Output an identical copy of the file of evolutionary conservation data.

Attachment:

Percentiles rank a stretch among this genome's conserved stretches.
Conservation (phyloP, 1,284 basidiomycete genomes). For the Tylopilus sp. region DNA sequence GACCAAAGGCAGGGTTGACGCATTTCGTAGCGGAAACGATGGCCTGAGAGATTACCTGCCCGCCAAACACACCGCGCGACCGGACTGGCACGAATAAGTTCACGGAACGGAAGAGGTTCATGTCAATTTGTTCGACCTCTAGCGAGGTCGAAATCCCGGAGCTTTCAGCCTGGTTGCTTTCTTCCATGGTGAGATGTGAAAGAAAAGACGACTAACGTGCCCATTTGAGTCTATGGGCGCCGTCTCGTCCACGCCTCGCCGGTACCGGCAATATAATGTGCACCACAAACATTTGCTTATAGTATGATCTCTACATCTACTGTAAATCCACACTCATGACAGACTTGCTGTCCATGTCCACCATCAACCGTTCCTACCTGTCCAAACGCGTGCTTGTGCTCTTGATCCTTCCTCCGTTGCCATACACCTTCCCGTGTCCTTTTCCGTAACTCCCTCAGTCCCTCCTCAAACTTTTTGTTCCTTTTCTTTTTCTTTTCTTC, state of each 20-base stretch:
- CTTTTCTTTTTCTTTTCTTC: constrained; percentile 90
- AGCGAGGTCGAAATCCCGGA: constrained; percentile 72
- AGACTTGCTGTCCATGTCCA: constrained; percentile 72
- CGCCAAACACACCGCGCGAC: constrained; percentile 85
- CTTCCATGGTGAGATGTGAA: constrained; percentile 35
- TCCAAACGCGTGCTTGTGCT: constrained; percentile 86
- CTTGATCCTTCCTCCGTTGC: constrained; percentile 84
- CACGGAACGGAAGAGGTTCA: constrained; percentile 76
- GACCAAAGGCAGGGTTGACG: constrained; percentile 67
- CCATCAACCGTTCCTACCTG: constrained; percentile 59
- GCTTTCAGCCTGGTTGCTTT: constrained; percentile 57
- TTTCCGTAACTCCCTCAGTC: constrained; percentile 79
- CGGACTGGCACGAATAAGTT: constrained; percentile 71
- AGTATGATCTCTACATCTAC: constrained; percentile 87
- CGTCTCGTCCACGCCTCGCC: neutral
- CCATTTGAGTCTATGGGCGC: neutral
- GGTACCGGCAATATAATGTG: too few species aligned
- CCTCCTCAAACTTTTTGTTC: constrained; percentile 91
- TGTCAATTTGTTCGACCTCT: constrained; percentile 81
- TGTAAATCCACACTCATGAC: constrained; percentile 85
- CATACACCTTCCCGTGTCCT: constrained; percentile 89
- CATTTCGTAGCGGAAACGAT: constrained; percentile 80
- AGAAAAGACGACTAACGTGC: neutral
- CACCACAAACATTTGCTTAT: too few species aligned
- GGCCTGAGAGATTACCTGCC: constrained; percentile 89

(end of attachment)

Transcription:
Percentiles rank a stretch among this genome's conserved stretches.
Conservation (phyloP, 1,284 basidiomycete genomes). For the Tylopilus sp. region DNA sequence GACCAAAGGCAGGGTTGACGCATTTCGTAGCGGAAACGATGGCCTGAGAGATTACCTGCCCGCCAAACACACCGCGCGACCGGACTGGCACGAATAAGTTCACGGAACGGAAGAGGTTCATGTCAATTTGTTCGACCTCTAGCGAGGTCGAAATCCCGGAGCTTTCAGCCTGGTTGCTTTCTTCCATGGTGAGATGTGAAAGAAAAGACGACTAACGTGCCCATTTGAGTCTATGGGCGCCGTCTCGTCCACGCCTCGCCGGTACCGGCAATATAATGTGCACCACAAACATTTGCTTATAGTATGATCTCTACATCTACTGTAAATCCACACTCATGACAGACTTGCTGTCCATGTCCACCATCAACCGTTCCTACCTGTCCAAACGCGTGCTTGTGCTCTTGATCCTTCCTCCGTTGCCATACACCTTCCCGTGTCCTTTTCCGTAACTCCCTCAGTCCCTCCTCAAACTTTTTGTTCCTTTTCTTTTTCTTTTCTTC, state of each 20-base stretch:
- CTTTTCTTTTTCTTTTCTTC: constrained; percentile 90
- AGCGAGGTCGAAATCCCGGA: constrained; percentile 72
- AGACTTGCTGTCCATGTCCA: constrained; percentile 72
- CGCCAAACACACCGCGCGAC: constrained; percentile 85
- CTTCCATGGTGAGATGTGAA: constrained; percentile 35
- TCCAAACGCGTGCTTGTGCT: constrained; percentile 86
- CTTGATCCTTCCTCCGTTGC: constrained; percentile 84
- CACGGAACGGAAGAGGTTCA: constrained; percentile 76
- GACCAAAGGCAGGGTTGACG: constrained; percentile 67
- CCATCAACCGTTCCTACCTG: constrained; percentile 59
- GCTTTCAGCCTGGTTGCTTT: constrained; percentile 57
- TTTCCGTAACTCCCTCAGTC: constrained; percentile 79
- CGGACTGGCACGAATAAGTT: constrained; percentile 71
- AGTATGATCTCTACATCTAC: constrained; percentile 87
- CGTCTCGTCCACGCCTCGCC: neutral
- CCATTTGAGTCTATGGGCGC: neutral
- GGTACCGGCAATATAATGTG: too few species aligned
- CCTCCTCAAACTTTTTGTTC: constrained; percentile 91
- TGTCAATTTGTTCGACCTCT: constrained; percentile 81
- TGTAAATCCACACTCATGAC: constrained; percentile 85
- CATACACCTTCCCGTGTCCT: constrained; percentile 89
- CATTTCGTAGCGGAAACGAT: constrained; percentile 80
- AGAAAAGACGACTAACGTGC: neutral
- CACCACAAACATTTGCTTAT: too few species aligned
- GGCCTGAGAGATTACCTGCC: constrained; percentile 89